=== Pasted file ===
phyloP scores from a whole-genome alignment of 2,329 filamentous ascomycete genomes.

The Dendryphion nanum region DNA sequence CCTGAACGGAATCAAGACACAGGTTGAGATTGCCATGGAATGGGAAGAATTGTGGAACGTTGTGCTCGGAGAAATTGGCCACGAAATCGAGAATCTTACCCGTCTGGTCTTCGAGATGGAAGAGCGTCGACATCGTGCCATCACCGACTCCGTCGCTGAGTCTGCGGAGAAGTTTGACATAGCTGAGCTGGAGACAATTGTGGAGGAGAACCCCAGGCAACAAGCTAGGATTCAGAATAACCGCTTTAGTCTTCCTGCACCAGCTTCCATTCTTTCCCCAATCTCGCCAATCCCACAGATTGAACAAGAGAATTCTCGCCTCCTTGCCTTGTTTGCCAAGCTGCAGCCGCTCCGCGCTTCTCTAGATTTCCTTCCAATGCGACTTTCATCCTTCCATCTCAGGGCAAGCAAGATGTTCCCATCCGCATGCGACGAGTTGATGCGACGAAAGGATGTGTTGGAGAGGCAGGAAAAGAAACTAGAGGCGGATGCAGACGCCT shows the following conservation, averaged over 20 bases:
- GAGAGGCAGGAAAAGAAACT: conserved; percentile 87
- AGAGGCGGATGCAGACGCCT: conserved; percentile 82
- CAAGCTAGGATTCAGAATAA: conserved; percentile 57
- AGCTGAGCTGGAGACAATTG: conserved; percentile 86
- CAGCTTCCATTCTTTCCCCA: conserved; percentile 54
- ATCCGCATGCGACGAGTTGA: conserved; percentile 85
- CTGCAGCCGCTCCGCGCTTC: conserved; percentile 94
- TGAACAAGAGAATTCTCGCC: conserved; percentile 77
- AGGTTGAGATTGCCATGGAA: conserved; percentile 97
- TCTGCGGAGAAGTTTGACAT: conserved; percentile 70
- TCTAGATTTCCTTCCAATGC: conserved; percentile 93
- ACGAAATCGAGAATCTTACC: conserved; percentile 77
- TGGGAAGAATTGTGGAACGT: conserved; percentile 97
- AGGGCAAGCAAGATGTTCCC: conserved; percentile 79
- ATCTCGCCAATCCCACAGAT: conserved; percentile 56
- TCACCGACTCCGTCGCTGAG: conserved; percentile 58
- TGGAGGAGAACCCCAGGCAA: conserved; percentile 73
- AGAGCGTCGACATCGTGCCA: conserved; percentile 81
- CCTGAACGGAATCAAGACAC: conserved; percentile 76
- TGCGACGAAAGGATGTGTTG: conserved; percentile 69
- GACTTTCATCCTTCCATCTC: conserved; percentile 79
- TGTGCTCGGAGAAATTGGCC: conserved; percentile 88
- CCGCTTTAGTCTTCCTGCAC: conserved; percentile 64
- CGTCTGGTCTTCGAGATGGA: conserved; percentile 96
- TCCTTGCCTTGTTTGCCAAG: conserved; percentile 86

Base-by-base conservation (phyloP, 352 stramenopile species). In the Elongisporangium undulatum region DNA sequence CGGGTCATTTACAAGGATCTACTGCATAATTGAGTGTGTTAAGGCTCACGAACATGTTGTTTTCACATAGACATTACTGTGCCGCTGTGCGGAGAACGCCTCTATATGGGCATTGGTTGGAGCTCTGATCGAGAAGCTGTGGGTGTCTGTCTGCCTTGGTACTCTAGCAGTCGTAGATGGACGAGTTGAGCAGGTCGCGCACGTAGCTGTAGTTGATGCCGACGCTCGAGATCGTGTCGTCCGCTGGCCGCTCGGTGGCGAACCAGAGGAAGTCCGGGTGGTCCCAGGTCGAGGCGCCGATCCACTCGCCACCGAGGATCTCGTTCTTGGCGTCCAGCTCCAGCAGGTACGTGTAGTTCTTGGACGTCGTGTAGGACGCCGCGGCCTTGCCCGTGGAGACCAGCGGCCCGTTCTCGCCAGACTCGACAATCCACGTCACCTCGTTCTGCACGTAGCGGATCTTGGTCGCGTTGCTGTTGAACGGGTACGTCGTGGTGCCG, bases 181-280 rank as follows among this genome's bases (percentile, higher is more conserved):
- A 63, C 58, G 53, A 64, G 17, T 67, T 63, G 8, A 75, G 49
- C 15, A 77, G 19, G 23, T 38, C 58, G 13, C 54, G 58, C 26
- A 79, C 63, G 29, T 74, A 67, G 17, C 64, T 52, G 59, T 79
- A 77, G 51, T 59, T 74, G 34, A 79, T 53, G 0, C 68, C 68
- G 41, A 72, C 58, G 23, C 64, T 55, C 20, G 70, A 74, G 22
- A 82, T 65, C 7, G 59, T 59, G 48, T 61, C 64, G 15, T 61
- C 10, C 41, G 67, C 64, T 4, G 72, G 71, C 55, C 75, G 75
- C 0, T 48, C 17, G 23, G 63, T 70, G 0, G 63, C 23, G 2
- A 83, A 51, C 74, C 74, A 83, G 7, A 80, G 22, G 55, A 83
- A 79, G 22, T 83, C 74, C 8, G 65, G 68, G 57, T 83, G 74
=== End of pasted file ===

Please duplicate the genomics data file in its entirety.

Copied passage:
phyloP scores from a whole-genome alignment of 2,329 filamentous ascomycete genomes.

The Dendryphion nanum region DNA sequence CCTGAACGGAATCAAGACACAGGTTGAGATTGCCATGGAATGGGAAGAATTGTGGAACGTTGTGCTCGGAGAAATTGGCCACGAAATCGAGAATCTTACCCGTCTGGTCTTCGAGATGGAAGAGCGTCGACATCGTGCCATCACCGACTCCGTCGCTGAGTCTGCGGAGAAGTTTGACATAGCTGAGCTGGAGACAATTGTGGAGGAGAACCCCAGGCAACAAGCTAGGATTCAGAATAACCGCTTTAGTCTTCCTGCACCAGCTTCCATTCTTTCCCCAATCTCGCCAATCCCACAGATTGAACAAGAGAATTCTCGCCTCCTTGCCTTGTTTGCCAAGCTGCAGCCGCTCCGCGCTTCTCTAGATTTCCTTCCAATGCGACTTTCATCCTTCCATCTCAGGGCAAGCAAGATGTTCCCATCCGCATGCGACGAGTTGATGCGACGAAAGGATGTGTTGGAGAGGCAGGAAAAGAAACTAGAGGCGGATGCAGACGCCT shows the following conservation, averaged over 20 bases:
- GAGAGGCAGGAAAAGAAACT: conserved; percentile 87
- AGAGGCGGATGCAGACGCCT: conserved; percentile 82
- CAAGCTAGGATTCAGAATAA: conserved; percentile 57
- AGCTGAGCTGGAGACAATTG: conserved; percentile 86
- CAGCTTCCATTCTTTCCCCA: conserved; percentile 54
- ATCCGCATGCGACGAGTTGA: conserved; percentile 85
- CTGCAGCCGCTCCGCGCTTC: conserved; percentile 94
- TGAACAAGAGAATTCTCGCC: conserved; percentile 77
- AGGTTGAGATTGCCATGGAA: conserved; percentile 97
- TCTGCGGAGAAGTTTGACAT: conserved; percentile 70
- TCTAGATTTCCTTCCAATGC: conserved; percentile 93
- ACGAAATCGAGAATCTTACC: conserved; percentile 77
- TGGGAAGAATTGTGGAACGT: conserved; percentile 97
- AGGGCAAGCAAGATGTTCCC: conserved; percentile 79
- ATCTCGCCAATCCCACAGAT: conserved; percentile 56
- TCACCGACTCCGTCGCTGAG: conserved; percentile 58
- TGGAGGAGAACCCCAGGCAA: conserved; percentile 73
- AGAGCGTCGACATCGTGCCA: conserved; percentile 81
- CCTGAACGGAATCAAGACAC: conserved; percentile 76
- TGCGACGAAAGGATGTGTTG: conserved; percentile 69
- GACTTTCATCCTTCCATCTC: conserved; percentile 79
- TGTGCTCGGAGAAATTGGCC: conserved; percentile 88
- CCGCTTTAGTCTTCCTGCAC: conserved; percentile 64
- CGTCTGGTCTTCGAGATGGA: conserved; percentile 96
- TCCTTGCCTTGTTTGCCAAG: conserved; percentile 86

Base-by-base conservation (phyloP, 352 stramenopile species). In the Elongisporangium undulatum region DNA sequence CGGGTCATTTACAAGGATCTACTGCATAATTGAGTGTGTTAAGGCTCACGAACATGTTGTTTTCACATAGACATTACTGTGCCGCTGTGCGGAGAACGCCTCTATATGGGCATTGGTTGGAGCTCTGATCGAGAAGCTGTGGGTGTCTGTCTGCCTTGGTACTCTAGCAGTCGTAGATGGACGAGTTGAGCAGGTCGCGCACGTAGCTGTAGTTGATGCCGACGCTCGAGATCGTGTCGTCCGCTGGCCGCTCGGTGGCGAACCAGAGGAAGTCCGGGTGGTCCCAGGTCGAGGCGCCGATCCACTCGCCACCGAGGATCTCGTTCTTGGCGTCCAGCTCCAGCAGGTACGTGTAGTTCTTGGACGTCGTGTAGGACGCCGCGGCCTTGCCCGTGGAGACCAGCGGCCCGTTCTCGCCAGACTCGACAATCCACGTCACCTCGTTCTGCACGTAGCGGATCTTGGTCGCGTTGCTGTTGAACGGGTACGTCGTGGTGCCG, bases 181-280 rank as follows among this genome's bases (percentile, higher is more conserved):
- A 63, C 58, G 53, A 64, G 17, T 67, T 63, G 8, A 75, G 49
- C 15, A 77, G 19, G 23, T 38, C 58, G 13, C 54, G 58, C 26
- A 79, C 63, G 29, T 74, A 67, G 17, C 64, T 52, G 59, T 79
- A 77, G 51, T 59, T 74, G 34, A 79, T 53, G 0, C 68, C 68
- G 41, A 72, C 58, G 23, C 64, T 55, C 20, G 70, A 74, G 22
- A 82, T 65, C 7, G 59, T 59, G 48, T 61, C 64, G 15, T 61
- C 10, C 41, G 67, C 64, T 4, G 72, G 71, C 55, C 75, G 75
- C 0, T 48, C 17, G 23, G 63, T 70, G 0, G 63, C 23, G 2
- A 83, A 51, C 74, C 74, A 83, G 7, A 80, G 22, G 55, A 83
- A 79, G 22, T 83, C 74, C 8, G 65, G 68, G 57, T 83, G 74